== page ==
Comment Writer Thomas Barry explores the myth of meritocracy highlighted through the recent release of GCSE and A-Level exam results, arguing that meritocracy is great in theory, but hard to see in the education system today
The run-up to Results Day is infamously nerve-racking. The exams flush back into memory, you remember the tiny mistakes, the essays you should have written better, the fact you did not actually write your name in block capitals as the paper explicitly expressed. Yet you cannot do anything. You can only wait and hope. Like last year, students this year did not have formal exams but teacher assessment grades. It has been a mixed bag: some have been jubilant to be awarded grades that reflect them at their best, but others not so much with the jaws of inequality snatching a rise in grade disparity between Independent and Comprehensive schools, leaving a crude scar in the shape of the North/South divide.
In my eyes, the principle of meritocracy is good. It rewards determined people who utilise their talents to become genuinely successful, whilst at the same time not sacrificing the chances of others. Those in influential or leadership positions acquire it through effort, experience, talent and an understanding of the roles below; not simply because they had money to begin with, or their family had a powerful name. Whereas aristocracy invariably leads to poor leadership with an out-of-touch understanding of the real world, I think meritocracy creates knowledgeable leaders who know precisely what challenges everyday people face. Yet, the UK’s meritocratic education system has failed.
The problem with the education system, which the results of this year are shedding light on, is that we value the ability of individual students based solely on their grades. The mindset towards grades has always been this: the student with the higher grades is more intelligent than the one with lower grades. Each year, grades are hoped to very gradually go up to demonstrate how the newer year is more intelligent than the last whilst at the same time not sabotaging the qualifications of those from a few years ago. This system collapses, however, when so many students get A* and A grades in one year that it essentially becomes the national average and because students’ intelligence and deemed potential is measured through such grades it has become difficult to work out how abled each student genuinely is.
Unfortunately, the deeper situation is even worse, in the form of inequality of opportunity, which the grades of this year have demonstrated with a student in the North East being 8-10% less likely to get the same grades as a student in the South East. As noted by Russell Hobby, chief executive of the TeachFirst charity, students in poorer regions often lack the support and equipment needed to reach their academic potential. In contrast to this, students in wealthier areas such as the South East have far superior support and equipment which help considerably in their academic potential. For students in wealthier families, this advantage is taken further by studying at private schools and acquiring the services of private tutors who can help the student tick the boxes of the mark scheme. For all three brackets, each student of equal merit will have varied grades. The student in the poorer region will receive an unreflective C or B grade, the student in the wealthier region will earn a reflective A grade and the wealthy student will be given an A*. Such differences are not down to the poorer student being naturally less intelligent, determined or academically abled than the wealthier student, but instead that the former has been minimally enabled and the latter has been enabled to the fullest extent.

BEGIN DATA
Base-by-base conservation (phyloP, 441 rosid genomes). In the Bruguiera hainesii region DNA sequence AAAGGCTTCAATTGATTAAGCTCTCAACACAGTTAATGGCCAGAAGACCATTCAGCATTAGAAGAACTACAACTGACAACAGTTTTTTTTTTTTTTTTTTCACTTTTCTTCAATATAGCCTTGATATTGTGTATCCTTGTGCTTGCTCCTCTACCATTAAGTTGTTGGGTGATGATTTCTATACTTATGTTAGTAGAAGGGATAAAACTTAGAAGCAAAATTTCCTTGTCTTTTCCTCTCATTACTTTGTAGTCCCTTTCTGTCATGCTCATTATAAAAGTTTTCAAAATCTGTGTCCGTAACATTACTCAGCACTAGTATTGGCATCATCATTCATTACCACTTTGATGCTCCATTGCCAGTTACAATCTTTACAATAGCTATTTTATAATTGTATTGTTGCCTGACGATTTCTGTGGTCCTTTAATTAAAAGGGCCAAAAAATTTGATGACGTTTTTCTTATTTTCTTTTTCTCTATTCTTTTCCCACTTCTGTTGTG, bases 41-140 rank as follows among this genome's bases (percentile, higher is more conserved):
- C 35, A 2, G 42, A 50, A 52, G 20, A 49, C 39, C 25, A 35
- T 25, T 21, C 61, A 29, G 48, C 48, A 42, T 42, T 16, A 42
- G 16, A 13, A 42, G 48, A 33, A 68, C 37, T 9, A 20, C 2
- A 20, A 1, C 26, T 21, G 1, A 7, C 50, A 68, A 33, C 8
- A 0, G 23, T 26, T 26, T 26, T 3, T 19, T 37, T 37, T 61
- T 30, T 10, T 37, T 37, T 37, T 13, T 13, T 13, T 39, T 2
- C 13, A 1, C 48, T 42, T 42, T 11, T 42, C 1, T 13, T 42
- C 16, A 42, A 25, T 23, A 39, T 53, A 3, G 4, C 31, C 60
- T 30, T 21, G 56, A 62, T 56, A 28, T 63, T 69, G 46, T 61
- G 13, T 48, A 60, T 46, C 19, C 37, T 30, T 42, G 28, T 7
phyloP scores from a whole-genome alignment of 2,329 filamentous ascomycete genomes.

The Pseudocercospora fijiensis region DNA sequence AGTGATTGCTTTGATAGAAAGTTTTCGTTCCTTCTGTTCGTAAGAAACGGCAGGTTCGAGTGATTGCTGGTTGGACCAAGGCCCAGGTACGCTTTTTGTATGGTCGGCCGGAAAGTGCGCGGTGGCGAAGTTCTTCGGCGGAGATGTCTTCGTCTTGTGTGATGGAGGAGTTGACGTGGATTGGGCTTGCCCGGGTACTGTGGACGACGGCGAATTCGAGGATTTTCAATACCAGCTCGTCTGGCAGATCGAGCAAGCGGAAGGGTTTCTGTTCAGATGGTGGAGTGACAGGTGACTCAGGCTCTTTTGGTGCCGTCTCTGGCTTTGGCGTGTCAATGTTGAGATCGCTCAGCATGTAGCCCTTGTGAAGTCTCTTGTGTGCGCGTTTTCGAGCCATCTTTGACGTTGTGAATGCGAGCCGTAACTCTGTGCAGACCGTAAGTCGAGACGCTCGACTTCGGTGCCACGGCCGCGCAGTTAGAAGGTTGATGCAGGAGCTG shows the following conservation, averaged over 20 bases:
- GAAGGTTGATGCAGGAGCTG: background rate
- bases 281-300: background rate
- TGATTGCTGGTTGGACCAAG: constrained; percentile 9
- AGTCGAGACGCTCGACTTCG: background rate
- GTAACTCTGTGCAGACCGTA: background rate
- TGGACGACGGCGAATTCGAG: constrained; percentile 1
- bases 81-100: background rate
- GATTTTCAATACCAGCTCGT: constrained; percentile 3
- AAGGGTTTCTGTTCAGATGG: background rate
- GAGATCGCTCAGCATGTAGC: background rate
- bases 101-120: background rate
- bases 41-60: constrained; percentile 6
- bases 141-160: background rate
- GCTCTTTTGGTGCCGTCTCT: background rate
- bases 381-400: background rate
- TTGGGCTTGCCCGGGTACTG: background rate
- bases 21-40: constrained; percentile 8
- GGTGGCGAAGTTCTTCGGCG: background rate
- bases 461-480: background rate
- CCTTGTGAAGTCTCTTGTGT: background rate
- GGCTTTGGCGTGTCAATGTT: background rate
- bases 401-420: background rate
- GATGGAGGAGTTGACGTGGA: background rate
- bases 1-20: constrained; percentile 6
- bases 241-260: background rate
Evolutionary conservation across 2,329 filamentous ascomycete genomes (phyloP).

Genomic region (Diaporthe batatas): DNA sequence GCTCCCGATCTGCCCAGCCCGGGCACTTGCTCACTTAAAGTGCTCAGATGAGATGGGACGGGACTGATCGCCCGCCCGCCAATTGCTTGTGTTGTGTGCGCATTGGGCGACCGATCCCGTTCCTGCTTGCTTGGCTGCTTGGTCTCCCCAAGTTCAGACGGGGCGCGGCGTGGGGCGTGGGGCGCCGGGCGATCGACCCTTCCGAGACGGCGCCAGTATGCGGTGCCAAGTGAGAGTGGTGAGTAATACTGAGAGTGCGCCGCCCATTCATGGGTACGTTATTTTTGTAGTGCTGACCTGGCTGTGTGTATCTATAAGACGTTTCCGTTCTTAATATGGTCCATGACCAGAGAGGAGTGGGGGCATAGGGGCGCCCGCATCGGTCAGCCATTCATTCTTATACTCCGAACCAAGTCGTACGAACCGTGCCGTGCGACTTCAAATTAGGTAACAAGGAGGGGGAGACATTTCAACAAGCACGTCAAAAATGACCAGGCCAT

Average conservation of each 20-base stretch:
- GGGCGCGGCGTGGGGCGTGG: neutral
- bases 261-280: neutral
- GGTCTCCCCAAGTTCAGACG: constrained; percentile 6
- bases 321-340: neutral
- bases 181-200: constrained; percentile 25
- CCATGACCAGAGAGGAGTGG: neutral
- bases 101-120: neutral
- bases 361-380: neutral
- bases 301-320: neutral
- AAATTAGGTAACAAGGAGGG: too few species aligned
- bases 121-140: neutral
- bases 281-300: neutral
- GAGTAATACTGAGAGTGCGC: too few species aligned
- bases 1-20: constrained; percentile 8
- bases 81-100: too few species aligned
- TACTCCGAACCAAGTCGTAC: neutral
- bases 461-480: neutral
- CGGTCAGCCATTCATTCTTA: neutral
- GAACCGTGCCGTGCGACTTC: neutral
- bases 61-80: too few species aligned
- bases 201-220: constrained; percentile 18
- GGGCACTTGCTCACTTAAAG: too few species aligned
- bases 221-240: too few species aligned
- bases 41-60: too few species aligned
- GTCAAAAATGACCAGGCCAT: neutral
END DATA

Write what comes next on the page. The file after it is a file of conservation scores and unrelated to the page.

So, clearly, the meritocratic nature of the education system has not just failed this year but has been unfortunately failing consistently for years.
However, all is not lost. I believe that there is time and that we should seize the opportunity grade inflation has illuminated to make something positive out of the situation. The education system must be reformed. Perhaps by shifting the teaching and learning aspect of education away from solely passing an exam. Imagine if, for example, essay-based subjects were not taught to pass the requirements of a restrictive yet vague mark scheme, but instead by emphasising how any good essay can be influential or that being able to write a good essay has a vast array of transferable skills: reading and understanding complex texts to glean valuable information, utilising knowledge to help construct a convincing argument, being able to utilise the English language to be convincing and so on. This could be furthered through career workshops with work experience weeks to give students an optional and slight ‘foot in the door’. Through these changes, students across the country could gain so much more out of their subjects, be actually passionate about studying and have a better understanding of what they would like to pursue career-wise.
Ultimately, education is a basic right that everyone deserves to have and every student should have equal opportunities to maximise their potential. This should never be down to geographical luck or wealth. These conditions have led to the flawed meritocracy within our education system we see today, with a misled view that grades directly demonstrate intelligence. Whilst the grade inflation this year is severe, and has made the academic futures of those students uncertain, it has shown the urgent need for reform and this must not be ignored.
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